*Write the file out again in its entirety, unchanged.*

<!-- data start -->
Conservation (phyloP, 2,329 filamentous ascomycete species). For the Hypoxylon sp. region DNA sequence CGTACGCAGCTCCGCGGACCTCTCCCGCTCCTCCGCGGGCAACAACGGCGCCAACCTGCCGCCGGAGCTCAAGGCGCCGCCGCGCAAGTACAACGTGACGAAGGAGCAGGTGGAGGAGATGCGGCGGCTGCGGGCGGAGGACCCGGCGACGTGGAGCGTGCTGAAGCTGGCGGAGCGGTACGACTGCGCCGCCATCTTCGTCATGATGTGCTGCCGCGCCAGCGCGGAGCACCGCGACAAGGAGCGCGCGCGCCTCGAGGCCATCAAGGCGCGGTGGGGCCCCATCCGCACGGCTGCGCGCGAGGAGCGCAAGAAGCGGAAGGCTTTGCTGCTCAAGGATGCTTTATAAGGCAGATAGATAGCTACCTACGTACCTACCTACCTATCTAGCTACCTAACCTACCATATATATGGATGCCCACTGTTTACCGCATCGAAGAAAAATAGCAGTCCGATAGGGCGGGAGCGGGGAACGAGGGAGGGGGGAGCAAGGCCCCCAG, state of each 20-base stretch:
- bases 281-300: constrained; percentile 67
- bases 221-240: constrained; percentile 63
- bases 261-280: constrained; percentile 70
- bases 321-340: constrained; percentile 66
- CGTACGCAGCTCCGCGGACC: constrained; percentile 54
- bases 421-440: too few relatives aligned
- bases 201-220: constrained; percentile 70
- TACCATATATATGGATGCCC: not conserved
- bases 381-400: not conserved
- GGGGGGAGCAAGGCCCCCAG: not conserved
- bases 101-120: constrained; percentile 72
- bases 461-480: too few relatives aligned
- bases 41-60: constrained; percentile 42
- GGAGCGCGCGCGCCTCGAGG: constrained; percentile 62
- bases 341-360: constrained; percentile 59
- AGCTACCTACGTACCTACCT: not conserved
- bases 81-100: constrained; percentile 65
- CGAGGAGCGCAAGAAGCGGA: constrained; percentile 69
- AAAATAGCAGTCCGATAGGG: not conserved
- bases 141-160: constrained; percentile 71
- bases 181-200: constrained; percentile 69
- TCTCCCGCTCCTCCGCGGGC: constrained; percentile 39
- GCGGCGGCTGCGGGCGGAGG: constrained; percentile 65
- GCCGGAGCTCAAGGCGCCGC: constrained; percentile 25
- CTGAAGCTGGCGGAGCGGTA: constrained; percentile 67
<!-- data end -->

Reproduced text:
Conservation (phyloP, 2,329 filamentous ascomycete species). For the Hypoxylon sp. region DNA sequence CGTACGCAGCTCCGCGGACCTCTCCCGCTCCTCCGCGGGCAACAACGGCGCCAACCTGCCGCCGGAGCTCAAGGCGCCGCCGCGCAAGTACAACGTGACGAAGGAGCAGGTGGAGGAGATGCGGCGGCTGCGGGCGGAGGACCCGGCGACGTGGAGCGTGCTGAAGCTGGCGGAGCGGTACGACTGCGCCGCCATCTTCGTCATGATGTGCTGCCGCGCCAGCGCGGAGCACCGCGACAAGGAGCGCGCGCGCCTCGAGGCCATCAAGGCGCGGTGGGGCCCCATCCGCACGGCTGCGCGCGAGGAGCGCAAGAAGCGGAAGGCTTTGCTGCTCAAGGATGCTTTATAAGGCAGATAGATAGCTACCTACGTACCTACCTACCTATCTAGCTACCTAACCTACCATATATATGGATGCCCACTGTTTACCGCATCGAAGAAAAATAGCAGTCCGATAGGGCGGGAGCGGGGAACGAGGGAGGGGGGAGCAAGGCCCCCAG, state of each 20-base stretch:
- bases 281-300: constrained; percentile 67
- bases 221-240: constrained; percentile 63
- bases 261-280: constrained; percentile 70
- bases 321-340: constrained; percentile 66
- CGTACGCAGCTCCGCGGACC: constrained; percentile 54
- bases 421-440: too few relatives aligned
- bases 201-220: constrained; percentile 70
- TACCATATATATGGATGCCC: not conserved
- bases 381-400: not conserved
- GGGGGGAGCAAGGCCCCCAG: not conserved
- bases 101-120: constrained; percentile 72
- bases 461-480: too few relatives aligned
- bases 41-60: constrained; percentile 42
- GGAGCGCGCGCGCCTCGAGG: constrained; percentile 62
- bases 341-360: constrained; percentile 59
- AGCTACCTACGTACCTACCT: not conserved
- bases 81-100: constrained; percentile 65
- CGAGGAGCGCAAGAAGCGGA: constrained; percentile 69
- AAAATAGCAGTCCGATAGGG: not conserved
- bases 141-160: constrained; percentile 71
- bases 181-200: constrained; percentile 69
- TCTCCCGCTCCTCCGCGGGC: constrained; percentile 39
- GCGGCGGCTGCGGGCGGAGG: constrained; percentile 65
- GCCGGAGCTCAAGGCGCCGC: constrained; percentile 25
- CTGAAGCTGGCGGAGCGGTA: constrained; percentile 67